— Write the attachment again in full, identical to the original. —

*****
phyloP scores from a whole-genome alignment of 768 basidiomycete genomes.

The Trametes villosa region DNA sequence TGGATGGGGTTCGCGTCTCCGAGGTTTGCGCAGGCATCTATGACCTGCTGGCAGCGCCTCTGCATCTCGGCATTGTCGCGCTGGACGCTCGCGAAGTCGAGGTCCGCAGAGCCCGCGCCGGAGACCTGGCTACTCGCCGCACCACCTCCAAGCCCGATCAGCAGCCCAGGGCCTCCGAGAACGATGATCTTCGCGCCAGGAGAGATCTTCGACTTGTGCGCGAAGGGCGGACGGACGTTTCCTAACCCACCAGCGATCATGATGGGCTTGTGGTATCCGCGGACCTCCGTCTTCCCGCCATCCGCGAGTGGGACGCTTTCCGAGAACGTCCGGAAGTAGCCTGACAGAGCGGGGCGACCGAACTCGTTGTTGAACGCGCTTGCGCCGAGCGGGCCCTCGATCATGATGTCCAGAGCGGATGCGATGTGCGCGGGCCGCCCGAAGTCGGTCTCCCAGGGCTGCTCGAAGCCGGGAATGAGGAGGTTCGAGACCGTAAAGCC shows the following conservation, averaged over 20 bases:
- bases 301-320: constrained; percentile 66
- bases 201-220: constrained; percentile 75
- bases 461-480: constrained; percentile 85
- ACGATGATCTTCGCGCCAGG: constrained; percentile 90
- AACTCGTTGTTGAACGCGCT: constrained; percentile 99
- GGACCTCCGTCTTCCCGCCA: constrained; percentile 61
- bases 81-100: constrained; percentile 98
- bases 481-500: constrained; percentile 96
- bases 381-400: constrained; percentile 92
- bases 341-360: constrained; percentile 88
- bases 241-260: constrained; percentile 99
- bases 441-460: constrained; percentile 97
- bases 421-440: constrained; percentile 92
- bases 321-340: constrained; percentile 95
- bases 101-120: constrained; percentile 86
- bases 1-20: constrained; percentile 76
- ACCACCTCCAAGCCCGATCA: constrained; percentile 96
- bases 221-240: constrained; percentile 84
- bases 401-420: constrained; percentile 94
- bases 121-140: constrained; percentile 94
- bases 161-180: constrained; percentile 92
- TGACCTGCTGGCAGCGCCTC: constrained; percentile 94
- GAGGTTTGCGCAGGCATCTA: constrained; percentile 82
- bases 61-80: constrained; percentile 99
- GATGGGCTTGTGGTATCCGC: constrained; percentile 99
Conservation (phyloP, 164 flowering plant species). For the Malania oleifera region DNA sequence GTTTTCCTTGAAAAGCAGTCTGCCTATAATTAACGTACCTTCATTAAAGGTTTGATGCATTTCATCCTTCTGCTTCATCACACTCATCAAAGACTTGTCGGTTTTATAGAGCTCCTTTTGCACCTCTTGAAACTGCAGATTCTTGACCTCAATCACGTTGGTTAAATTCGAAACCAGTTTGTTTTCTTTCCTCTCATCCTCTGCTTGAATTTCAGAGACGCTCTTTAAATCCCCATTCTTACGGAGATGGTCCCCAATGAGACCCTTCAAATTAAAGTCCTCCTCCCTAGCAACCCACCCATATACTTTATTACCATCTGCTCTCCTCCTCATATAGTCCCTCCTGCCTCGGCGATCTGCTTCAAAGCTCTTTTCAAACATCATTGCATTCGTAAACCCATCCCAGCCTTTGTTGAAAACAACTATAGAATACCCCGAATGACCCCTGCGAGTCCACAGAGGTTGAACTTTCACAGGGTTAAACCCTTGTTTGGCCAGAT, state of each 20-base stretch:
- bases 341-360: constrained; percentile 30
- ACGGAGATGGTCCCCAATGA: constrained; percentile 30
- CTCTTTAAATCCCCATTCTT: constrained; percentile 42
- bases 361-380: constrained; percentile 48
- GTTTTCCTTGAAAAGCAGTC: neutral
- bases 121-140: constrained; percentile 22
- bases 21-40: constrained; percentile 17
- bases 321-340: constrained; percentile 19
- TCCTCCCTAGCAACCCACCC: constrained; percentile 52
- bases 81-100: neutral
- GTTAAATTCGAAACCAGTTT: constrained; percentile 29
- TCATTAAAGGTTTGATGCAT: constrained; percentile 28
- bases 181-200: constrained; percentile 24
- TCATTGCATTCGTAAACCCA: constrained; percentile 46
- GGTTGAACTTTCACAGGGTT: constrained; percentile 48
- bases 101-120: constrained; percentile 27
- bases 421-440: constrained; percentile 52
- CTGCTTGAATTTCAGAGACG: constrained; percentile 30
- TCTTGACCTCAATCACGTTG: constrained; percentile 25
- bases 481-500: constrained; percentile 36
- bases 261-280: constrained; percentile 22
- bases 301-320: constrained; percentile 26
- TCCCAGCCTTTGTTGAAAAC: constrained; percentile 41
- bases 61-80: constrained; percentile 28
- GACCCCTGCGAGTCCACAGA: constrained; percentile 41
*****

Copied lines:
phyloP scores from a whole-genome alignment of 768 basidiomycete genomes.

The Trametes villosa region DNA sequence TGGATGGGGTTCGCGTCTCCGAGGTTTGCGCAGGCATCTATGACCTGCTGGCAGCGCCTCTGCATCTCGGCATTGTCGCGCTGGACGCTCGCGAAGTCGAGGTCCGCAGAGCCCGCGCCGGAGACCTGGCTACTCGCCGCACCACCTCCAAGCCCGATCAGCAGCCCAGGGCCTCCGAGAACGATGATCTTCGCGCCAGGAGAGATCTTCGACTTGTGCGCGAAGGGCGGACGGACGTTTCCTAACCCACCAGCGATCATGATGGGCTTGTGGTATCCGCGGACCTCCGTCTTCCCGCCATCCGCGAGTGGGACGCTTTCCGAGAACGTCCGGAAGTAGCCTGACAGAGCGGGGCGACCGAACTCGTTGTTGAACGCGCTTGCGCCGAGCGGGCCCTCGATCATGATGTCCAGAGCGGATGCGATGTGCGCGGGCCGCCCGAAGTCGGTCTCCCAGGGCTGCTCGAAGCCGGGAATGAGGAGGTTCGAGACCGTAAAGCC shows the following conservation, averaged over 20 bases:
- bases 301-320: constrained; percentile 66
- bases 201-220: constrained; percentile 75
- bases 461-480: constrained; percentile 85
- ACGATGATCTTCGCGCCAGG: constrained; percentile 90
- AACTCGTTGTTGAACGCGCT: constrained; percentile 99
- GGACCTCCGTCTTCCCGCCA: constrained; percentile 61
- bases 81-100: constrained; percentile 98
- bases 481-500: constrained; percentile 96
- bases 381-400: constrained; percentile 92
- bases 341-360: constrained; percentile 88
- bases 241-260: constrained; percentile 99
- bases 441-460: constrained; percentile 97
- bases 421-440: constrained; percentile 92
- bases 321-340: constrained; percentile 95
- bases 101-120: constrained; percentile 86
- bases 1-20: constrained; percentile 76
- ACCACCTCCAAGCCCGATCA: constrained; percentile 96
- bases 221-240: constrained; percentile 84
- bases 401-420: constrained; percentile 94
- bases 121-140: constrained; percentile 94
- bases 161-180: constrained; percentile 92
- TGACCTGCTGGCAGCGCCTC: constrained; percentile 94
- GAGGTTTGCGCAGGCATCTA: constrained; percentile 82
- bases 61-80: constrained; percentile 99
- GATGGGCTTGTGGTATCCGC: constrained; percentile 99
Conservation (phyloP, 164 flowering plant species). For the Malania oleifera region DNA sequence GTTTTCCTTGAAAAGCAGTCTGCCTATAATTAACGTACCTTCATTAAAGGTTTGATGCATTTCATCCTTCTGCTTCATCACACTCATCAAAGACTTGTCGGTTTTATAGAGCTCCTTTTGCACCTCTTGAAACTGCAGATTCTTGACCTCAATCACGTTGGTTAAATTCGAAACCAGTTTGTTTTCTTTCCTCTCATCCTCTGCTTGAATTTCAGAGACGCTCTTTAAATCCCCATTCTTACGGAGATGGTCCCCAATGAGACCCTTCAAATTAAAGTCCTCCTCCCTAGCAACCCACCCATATACTTTATTACCATCTGCTCTCCTCCTCATATAGTCCCTCCTGCCTCGGCGATCTGCTTCAAAGCTCTTTTCAAACATCATTGCATTCGTAAACCCATCCCAGCCTTTGTTGAAAACAACTATAGAATACCCCGAATGACCCCTGCGAGTCCACAGAGGTTGAACTTTCACAGGGTTAAACCCTTGTTTGGCCAGAT, state of each 20-base stretch:
- bases 341-360: constrained; percentile 30
- ACGGAGATGGTCCCCAATGA: constrained; percentile 30
- CTCTTTAAATCCCCATTCTT: constrained; percentile 42
- bases 361-380: constrained; percentile 48
- GTTTTCCTTGAAAAGCAGTC: neutral
- bases 121-140: constrained; percentile 22
- bases 21-40: constrained; percentile 17
- bases 321-340: constrained; percentile 19
- TCCTCCCTAGCAACCCACCC: constrained; percentile 52
- bases 81-100: neutral
- GTTAAATTCGAAACCAGTTT: constrained; percentile 29
- TCATTAAAGGTTTGATGCAT: constrained; percentile 28
- bases 181-200: constrained; percentile 24
- TCATTGCATTCGTAAACCCA: constrained; percentile 46
- GGTTGAACTTTCACAGGGTT: constrained; percentile 48
- bases 101-120: constrained; percentile 27
- bases 421-440: constrained; percentile 52
- CTGCTTGAATTTCAGAGACG: constrained; percentile 30
- TCTTGACCTCAATCACGTTG: constrained; percentile 25
- bases 481-500: constrained; percentile 36
- bases 261-280: constrained; percentile 22
- bases 301-320: constrained; percentile 26
- TCCCAGCCTTTGTTGAAAAC: constrained; percentile 41
- bases 61-80: constrained; percentile 28
- GACCCCTGCGAGTCCACAGA: constrained; percentile 41